The GCC C compiler generates code that calls functions in the libgcc library to implement the `/`

and `%`

operations with 64-bit operands on 32-bit CPUs. However, the Linux kernel is **not** linked against the libgcc library, so such code will fail to link when building code for a 32-bit Linux kernel. (When building an external kernel module, the problem may not be apparent until you try and dynamically load the module into the running kernel.)

Originally, the Linux kernel only had the `do_div(n,base)`

macro defined by `#include <asm/div64.h>`

. The usage of this macro is unusual because it modifies its first argument *in place* to become the quotient resulting from the division, and yields (returns) the remainder from the division as its result. This was done for code efficiency reasons but is a bit of a pain to use. Also, it only supports division of a 64-bit unsigned dividend by a 32-bit divisor.

Linux kernel version 2.6.22 introduced the `#include <linux/math64.h>`

header, which defines a set of functions which is more comprehensive than the old `do_div(n,base)`

macro and is easier to use because they behave like normal C functions.

The functions declared by `#include <linux/math64.h>`

for 64-bit division are listed below. Except where indicated, all of these have been available since kernel version 2.6.26.

One of the functions listed below in `italics`

does not exist yet as of kernel version 4.18-rc8. Who knows if it will ever be implemented? (Some other functions declared by the header file related to multiply and shift operations in later kernel versions have been omitted below.)

`u64 div_u64(u64 dividend, u32 divisor)`

— unsigned division of 64-bit dividend by 32-bit divisor.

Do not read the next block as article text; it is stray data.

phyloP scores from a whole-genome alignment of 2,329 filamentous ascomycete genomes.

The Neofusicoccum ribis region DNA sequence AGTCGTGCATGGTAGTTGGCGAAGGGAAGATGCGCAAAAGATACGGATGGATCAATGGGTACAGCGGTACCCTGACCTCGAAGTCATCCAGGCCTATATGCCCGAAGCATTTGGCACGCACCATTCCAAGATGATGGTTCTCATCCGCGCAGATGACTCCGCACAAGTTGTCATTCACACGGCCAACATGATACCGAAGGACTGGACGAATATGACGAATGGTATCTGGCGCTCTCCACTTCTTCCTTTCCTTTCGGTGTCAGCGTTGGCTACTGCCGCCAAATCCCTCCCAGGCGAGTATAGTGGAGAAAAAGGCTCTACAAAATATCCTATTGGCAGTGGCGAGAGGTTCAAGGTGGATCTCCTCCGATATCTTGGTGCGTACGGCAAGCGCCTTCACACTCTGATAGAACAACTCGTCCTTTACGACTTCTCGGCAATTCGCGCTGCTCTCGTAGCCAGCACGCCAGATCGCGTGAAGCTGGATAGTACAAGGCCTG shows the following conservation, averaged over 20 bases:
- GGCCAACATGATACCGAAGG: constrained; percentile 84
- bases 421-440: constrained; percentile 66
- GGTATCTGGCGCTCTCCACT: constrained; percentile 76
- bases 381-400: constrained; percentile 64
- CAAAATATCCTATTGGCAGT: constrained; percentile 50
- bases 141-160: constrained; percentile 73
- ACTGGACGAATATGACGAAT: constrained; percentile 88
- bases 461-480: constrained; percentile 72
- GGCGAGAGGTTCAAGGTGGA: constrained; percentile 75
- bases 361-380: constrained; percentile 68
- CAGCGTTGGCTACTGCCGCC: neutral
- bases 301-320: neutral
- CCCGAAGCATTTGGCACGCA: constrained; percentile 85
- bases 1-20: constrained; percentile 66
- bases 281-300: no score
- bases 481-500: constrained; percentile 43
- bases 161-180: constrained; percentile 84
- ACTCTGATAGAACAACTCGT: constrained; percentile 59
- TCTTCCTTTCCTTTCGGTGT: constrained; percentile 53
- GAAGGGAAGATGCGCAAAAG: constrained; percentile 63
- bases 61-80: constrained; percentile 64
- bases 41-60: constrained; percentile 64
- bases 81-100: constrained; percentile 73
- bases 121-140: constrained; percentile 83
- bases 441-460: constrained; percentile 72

`s64 div_s64(s64 dividend, s32 divisor)`

— signed division of 64-bit dividend by 32-bit divisor.
`u64 div_u64_rem(u64 dividend, u32 divisor, u32 *remainder)`

— unsigned division of 64-bit dividend by 32-bit divisor with remainder.
`s64 div_s64_rem(s64 dividend, s32 divisor, s32 *remainder)`

— signed division of 64-bit dividend by 32-bit divisor with remainder.
`u64 div64_u64(u64 dividend, u64 divisor)`

— unsigned division of 64-bit dividend by 64-bit divisor.
`s64 div64_s64(s64 dividend, s64 divisor)`

— **(since 2.6.37)** signed division of 64-bit dividend by 64-bit divisor.
`u64 div64_u64_rem(u64 dividend, u64 divisor, u64 *remainder)`

— **(since 3.12.0)** unsigned division of 64-bit dividend by 64-bit divisor with remainder.
`s64 div64_s64_rem(s64 dividend, s64 divisor, s64 *remainder)`

— **(does not exist yet as of 4.18-rc8)** signed division of 64-bit dividend by 64-bit divisor with remainder.
`div64_long(x,y)`

— **(since 3.4.0)** macro to do signed division of a 64-bit dividend by a `long int`

divisor (which is 32-bit or 64 bit, depending on the architecture).
`div64_ul(x,y)`

— **(since 3.10.0)** macro to do unsigned division of a 64-bit dividend by an `unsigned long int`

divisor (which is 32-bit or 64-bit, depending on the architecture).
`u32 iter_div_u64_rem(u64 dividend, u32 divisor, u64 *remainder)`

— unsigned division of 64-bit division by 32-bit divisor by repeated subtraction of divisor from dividend, with remainder (may be faster than regular division if the dividend is not expected to be much bigger than the divisor).

`long long int`

type which isat least64-bit long). You can divide 64-bit numbers on 8-bit architecture providing your compiler can generate proper code. As a side note, gcc as an extension supports`__int128`

type (and operations) – KamilCuk Aug 6 '18 at 13:15`long int`

will be 64-bit on a 64-bit kernel. A normal`int`

is better if you really want a 32-bit integer in the kernel. Also, your naming convention of beginning your typenames with`U`

forsignedtypes is confusing! – Ian Abbott Aug 6 '18 at 14:23